What is the mission of Max Cure Foundation (MCF)?

The Max Cure Foundation (MCF) is a 501(c)(3) public charity dedicated to advancing cures for pediatric cancers, funding the development of less toxic treatments for children, including the funding of an immune cell therapy lab at Memorial Sloan-Kettering Cancer Center (MSKCC) dedicated to alternative treatments for children battling the disease. MCF provides low-income and military families who are battling pediatric cancer emotional and financial support, while seeking to inspire children with the disease to face it with courage and bravery.

Is Max Cure Foundation a Registered non-profit?

Yes, MCF is a Nationally Registered 501(c)(3).

How was Max Cure Foundation started?

In June 2007, following the diagnosis of four year old Max Plotkin of a race cancer, his family formed the Max Cure Fund at MSKCC for the purpose of underwriting an immune cell therapy laboratory dedicated to treating children and young adults who did not respond to standard chemotherapy and radiation treatments. Continuing their dedication to the fight against pediatric cancer, the Plotkin family formed the Max Cure Foundation in December of 2008.

What impact has Max Cure Foundation had on pediatric cancer?

To date, $1.1 million has been donated to research (the Fund at MSKCC has received $856,000). The immediate goal is to increase the amount contributed to $1 million, with a longer term goal of raising $5 million for the Max Cure Fund. As of 2013, of the 78 children and young adults who have been treated at the lab, 65% are either in remission or have shown signs of tumor regression. This new t-cell therapy treatment, which is being spearheaded by Dr. Richard O’Reilly, the Chair of the Department of Pediatrics at MSKCC, has been limited to leukemia and lymphoma patients, but recently has shown signs that it may impact a form of brain cancer affecting children. MSKCC has created a t-cell bank which it shares with other hospitals. In addition, MCF has contributed $150,000 to Dr. Irwin Van Meir, researcher at Emory University in Atlanta seeking to find a cure for Ewing sarcoma (a rare form of cancer striking children and young adults) as part of two $100,000 collaborative grants with The Samuel Waxman Cancer Research Foundation (SWCRF). MCF has also donated $42,000 to Dr. Oren Becher at Duke University Medical Center seeking to find a cure for what is currently an incurable brain cancer afflicting children known as Diffuse Intrinsic Pontine Glioma (DIPG). Other donations have likewise been made in the area of research.

How many families has Max Cure helped?

MCF currently has 47 families in its Roar Beyond Barriers program (RBB) who are located in 12 different states, including Arizona, California, Connecticut, Florida, Louisiana, Maryland, Minnesota, New Jersey, New York, Pennsylvania, Texas, and Washington. There were 26 additional families assisted who were part of the program but are no longer involved. Five children passed away and twenty-one completed active treatment and are in remission. These families, when the child is in active treatment for cancer, are given gift cards from Target Stores each month, ranging between $100 and $500 for necessities such as food and clothing. We are assured by the families of children fighting this disease and the leaders at the cancer hospitals in each state that this program is resulting in an improved quality of life for the families.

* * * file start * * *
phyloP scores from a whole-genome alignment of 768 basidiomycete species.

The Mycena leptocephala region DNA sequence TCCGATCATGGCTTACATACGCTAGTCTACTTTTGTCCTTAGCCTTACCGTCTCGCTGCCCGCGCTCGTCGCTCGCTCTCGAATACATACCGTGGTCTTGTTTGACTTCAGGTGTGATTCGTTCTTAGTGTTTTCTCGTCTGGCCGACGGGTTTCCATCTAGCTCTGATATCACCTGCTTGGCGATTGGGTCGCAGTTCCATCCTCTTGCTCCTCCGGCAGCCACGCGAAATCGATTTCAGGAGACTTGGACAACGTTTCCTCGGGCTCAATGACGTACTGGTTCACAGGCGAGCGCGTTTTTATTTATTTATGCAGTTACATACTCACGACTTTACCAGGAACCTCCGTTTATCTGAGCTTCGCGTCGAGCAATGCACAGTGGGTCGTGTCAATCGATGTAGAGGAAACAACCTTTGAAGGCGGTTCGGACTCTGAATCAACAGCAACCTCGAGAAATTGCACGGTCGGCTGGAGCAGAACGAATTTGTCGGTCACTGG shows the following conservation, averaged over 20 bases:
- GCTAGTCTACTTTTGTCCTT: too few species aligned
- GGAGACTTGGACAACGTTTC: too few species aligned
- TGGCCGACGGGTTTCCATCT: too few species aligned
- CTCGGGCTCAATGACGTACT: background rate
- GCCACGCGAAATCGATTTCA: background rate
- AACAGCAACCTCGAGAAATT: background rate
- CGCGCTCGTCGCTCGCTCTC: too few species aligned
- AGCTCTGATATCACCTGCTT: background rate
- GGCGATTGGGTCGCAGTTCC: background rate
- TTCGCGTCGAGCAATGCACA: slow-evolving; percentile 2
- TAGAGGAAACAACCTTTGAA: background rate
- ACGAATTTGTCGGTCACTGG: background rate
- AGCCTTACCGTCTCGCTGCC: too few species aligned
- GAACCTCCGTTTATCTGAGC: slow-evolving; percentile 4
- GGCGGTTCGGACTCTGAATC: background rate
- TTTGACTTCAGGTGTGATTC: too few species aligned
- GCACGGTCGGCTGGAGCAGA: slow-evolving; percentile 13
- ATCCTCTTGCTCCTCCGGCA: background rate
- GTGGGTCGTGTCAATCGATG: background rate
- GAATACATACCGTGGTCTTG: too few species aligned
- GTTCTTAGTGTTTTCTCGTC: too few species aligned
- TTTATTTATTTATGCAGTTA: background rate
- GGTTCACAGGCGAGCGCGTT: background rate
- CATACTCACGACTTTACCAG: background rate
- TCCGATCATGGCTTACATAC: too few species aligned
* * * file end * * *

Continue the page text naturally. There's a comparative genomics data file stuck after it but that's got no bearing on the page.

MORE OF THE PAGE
How else does Max Cure help?

MCF also offers assistance to families within the RBB program with funeral related expenses if their child passes away from the disease. Of the 73 families in the RBB program, there have been five deaths, the last of which occurred in August 2013 of a 12-year-old boy from Brooklyn. The family signed contracts on the day the boy died with the funeral home ($2,750) and cemetery ($5,395) totaling $8,145. The family had little money – the mother did not speak English and did not work. The father was disabled and wheelchair bound. There are three other children. MCF was told by the cemetery that if it did not receive a bank check for the full amount, the hearse would be turned away. Through the effort of MCF and its supporters, MCF raised the necessary funds to cover the expenses of the funeral and more, allowing us to give the family extra monies in their time of mourning. As a result of this experience, MCF established the Angels Fund to assist families in the RBB program whose children pass away from the disease and need financial assistance with respect to funeral expenses.

Also, MCF has provided on occassion nutrients to the children in the form of fresh food and the supplement Ensure; has provided funds for the payment of utilities in the face of threats to terminate services; has provided funds for transportation to/from the hospitals and has also provided car service for such transportation; has given books and movies to be shown on an ipad to a child in paliative care until the child passed away from the disease; and has provided clothing to children in treatment and their siblings through a clothing drive for such purpose.

Who is Max

10 year old Max Plotkin was diagnosed with cancer the day before his fourth birthday. Today Max is a 6 year cancer survivor and the inspiration behind “Roar for a Cure” and the Max Cure Foundation.

What kind of cancer did Max have?

Max had a rare form of B-Cell Lymphoma, never before seen by the oncologists at Memorial Sloan-Kettering Cancer Center. The cancer had metastasized in his left knee and was considered stage 4. Max underwent two years of intense chemotherapy.

How can I find out more about Max Cure Foundation or Dunk Your Kicks?

You can visit us online at MaxCure.org and DunkYourKicks.org or follow us on social media.

How much money does Max Cure Foundation make from the sneakers?

The Max Cure Foundation will receive up to $1.00 per pair based on the quality of the sneakers collected.